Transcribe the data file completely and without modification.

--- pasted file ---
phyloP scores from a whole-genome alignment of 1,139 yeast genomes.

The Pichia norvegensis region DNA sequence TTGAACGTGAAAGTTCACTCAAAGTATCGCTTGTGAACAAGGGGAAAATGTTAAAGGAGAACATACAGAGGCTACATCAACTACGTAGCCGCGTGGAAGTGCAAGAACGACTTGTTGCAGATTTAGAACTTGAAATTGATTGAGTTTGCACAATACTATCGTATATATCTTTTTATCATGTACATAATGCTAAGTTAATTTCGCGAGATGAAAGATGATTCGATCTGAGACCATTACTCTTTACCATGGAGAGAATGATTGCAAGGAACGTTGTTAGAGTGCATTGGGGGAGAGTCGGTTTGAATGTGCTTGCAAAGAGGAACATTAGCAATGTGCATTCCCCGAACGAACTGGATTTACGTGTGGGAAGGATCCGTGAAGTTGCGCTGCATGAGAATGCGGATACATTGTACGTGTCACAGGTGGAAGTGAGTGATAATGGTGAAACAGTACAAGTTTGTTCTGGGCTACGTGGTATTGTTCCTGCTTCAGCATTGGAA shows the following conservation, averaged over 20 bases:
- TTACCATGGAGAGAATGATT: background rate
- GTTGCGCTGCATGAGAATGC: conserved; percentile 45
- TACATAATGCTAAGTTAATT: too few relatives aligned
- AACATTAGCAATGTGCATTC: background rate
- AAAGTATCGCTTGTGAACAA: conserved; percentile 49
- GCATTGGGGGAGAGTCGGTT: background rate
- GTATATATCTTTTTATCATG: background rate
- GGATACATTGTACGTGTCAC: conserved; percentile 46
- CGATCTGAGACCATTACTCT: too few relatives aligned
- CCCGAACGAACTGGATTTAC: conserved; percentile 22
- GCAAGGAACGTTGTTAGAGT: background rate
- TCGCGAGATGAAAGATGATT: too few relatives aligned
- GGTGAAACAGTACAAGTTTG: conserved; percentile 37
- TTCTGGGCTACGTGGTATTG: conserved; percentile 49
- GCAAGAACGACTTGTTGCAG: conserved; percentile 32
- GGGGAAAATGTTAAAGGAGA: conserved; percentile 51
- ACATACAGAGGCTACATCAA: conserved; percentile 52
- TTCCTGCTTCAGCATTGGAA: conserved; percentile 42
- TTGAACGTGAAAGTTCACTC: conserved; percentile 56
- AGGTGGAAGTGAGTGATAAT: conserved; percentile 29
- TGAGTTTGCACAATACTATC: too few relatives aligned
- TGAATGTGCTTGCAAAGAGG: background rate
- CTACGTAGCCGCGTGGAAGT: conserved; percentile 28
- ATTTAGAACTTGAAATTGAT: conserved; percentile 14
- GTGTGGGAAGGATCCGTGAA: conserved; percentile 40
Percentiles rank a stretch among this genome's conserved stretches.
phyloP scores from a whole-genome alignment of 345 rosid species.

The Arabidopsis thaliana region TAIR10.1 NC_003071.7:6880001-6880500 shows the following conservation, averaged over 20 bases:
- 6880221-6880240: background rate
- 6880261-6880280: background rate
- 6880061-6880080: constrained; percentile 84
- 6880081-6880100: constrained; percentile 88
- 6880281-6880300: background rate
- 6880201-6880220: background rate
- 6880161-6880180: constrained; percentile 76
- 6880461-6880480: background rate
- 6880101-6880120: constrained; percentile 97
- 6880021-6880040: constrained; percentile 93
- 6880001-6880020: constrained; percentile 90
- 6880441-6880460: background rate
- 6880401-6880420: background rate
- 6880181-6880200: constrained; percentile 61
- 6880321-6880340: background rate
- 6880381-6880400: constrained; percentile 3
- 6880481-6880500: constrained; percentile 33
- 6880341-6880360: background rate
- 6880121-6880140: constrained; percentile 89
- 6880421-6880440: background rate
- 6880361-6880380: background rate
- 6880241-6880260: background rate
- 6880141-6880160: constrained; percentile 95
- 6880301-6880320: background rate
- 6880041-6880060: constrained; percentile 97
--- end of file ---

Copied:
phyloP scores from a whole-genome alignment of 1,139 yeast genomes.

The Pichia norvegensis region DNA sequence TTGAACGTGAAAGTTCACTCAAAGTATCGCTTGTGAACAAGGGGAAAATGTTAAAGGAGAACATACAGAGGCTACATCAACTACGTAGCCGCGTGGAAGTGCAAGAACGACTTGTTGCAGATTTAGAACTTGAAATTGATTGAGTTTGCACAATACTATCGTATATATCTTTTTATCATGTACATAATGCTAAGTTAATTTCGCGAGATGAAAGATGATTCGATCTGAGACCATTACTCTTTACCATGGAGAGAATGATTGCAAGGAACGTTGTTAGAGTGCATTGGGGGAGAGTCGGTTTGAATGTGCTTGCAAAGAGGAACATTAGCAATGTGCATTCCCCGAACGAACTGGATTTACGTGTGGGAAGGATCCGTGAAGTTGCGCTGCATGAGAATGCGGATACATTGTACGTGTCACAGGTGGAAGTGAGTGATAATGGTGAAACAGTACAAGTTTGTTCTGGGCTACGTGGTATTGTTCCTGCTTCAGCATTGGAA shows the following conservation, averaged over 20 bases:
- TTACCATGGAGAGAATGATT: background rate
- GTTGCGCTGCATGAGAATGC: conserved; percentile 45
- TACATAATGCTAAGTTAATT: too few relatives aligned
- AACATTAGCAATGTGCATTC: background rate
- AAAGTATCGCTTGTGAACAA: conserved; percentile 49
- GCATTGGGGGAGAGTCGGTT: background rate
- GTATATATCTTTTTATCATG: background rate
- GGATACATTGTACGTGTCAC: conserved; percentile 46
- CGATCTGAGACCATTACTCT: too few relatives aligned
- CCCGAACGAACTGGATTTAC: conserved; percentile 22
- GCAAGGAACGTTGTTAGAGT: background rate
- TCGCGAGATGAAAGATGATT: too few relatives aligned
- GGTGAAACAGTACAAGTTTG: conserved; percentile 37
- TTCTGGGCTACGTGGTATTG: conserved; percentile 49
- GCAAGAACGACTTGTTGCAG: conserved; percentile 32
- GGGGAAAATGTTAAAGGAGA: conserved; percentile 51
- ACATACAGAGGCTACATCAA: conserved; percentile 52
- TTCCTGCTTCAGCATTGGAA: conserved; percentile 42
- TTGAACGTGAAAGTTCACTC: conserved; percentile 56
- AGGTGGAAGTGAGTGATAAT: conserved; percentile 29
- TGAGTTTGCACAATACTATC: too few relatives aligned
- TGAATGTGCTTGCAAAGAGG: background rate
- CTACGTAGCCGCGTGGAAGT: conserved; percentile 28
- ATTTAGAACTTGAAATTGAT: conserved; percentile 14
- GTGTGGGAAGGATCCGTGAA: conserved; percentile 40
Percentiles rank a stretch among this genome's conserved stretches.
phyloP scores from a whole-genome alignment of 345 rosid species.

The Arabidopsis thaliana region TAIR10.1 NC_003071.7:6880001-6880500 shows the following conservation, averaged over 20 bases:
- 6880221-6880240: background rate
- 6880261-6880280: background rate
- 6880061-6880080: constrained; percentile 84
- 6880081-6880100: constrained; percentile 88
- 6880281-6880300: background rate
- 6880201-6880220: background rate
- 6880161-6880180: constrained; percentile 76
- 6880461-6880480: background rate
- 6880101-6880120: constrained; percentile 97
- 6880021-6880040: constrained; percentile 93
- 6880001-6880020: constrained; percentile 90
- 6880441-6880460: background rate
- 6880401-6880420: background rate
- 6880181-6880200: constrained; percentile 61
- 6880321-6880340: background rate
- 6880381-6880400: constrained; percentile 3
- 6880481-6880500: constrained; percentile 33
- 6880341-6880360: background rate
- 6880121-6880140: constrained; percentile 89
- 6880421-6880440: background rate
- 6880361-6880380: background rate
- 6880241-6880260: background rate
- 6880141-6880160: constrained; percentile 95
- 6880301-6880320: background rate
- 6880041-6880060: constrained; percentile 97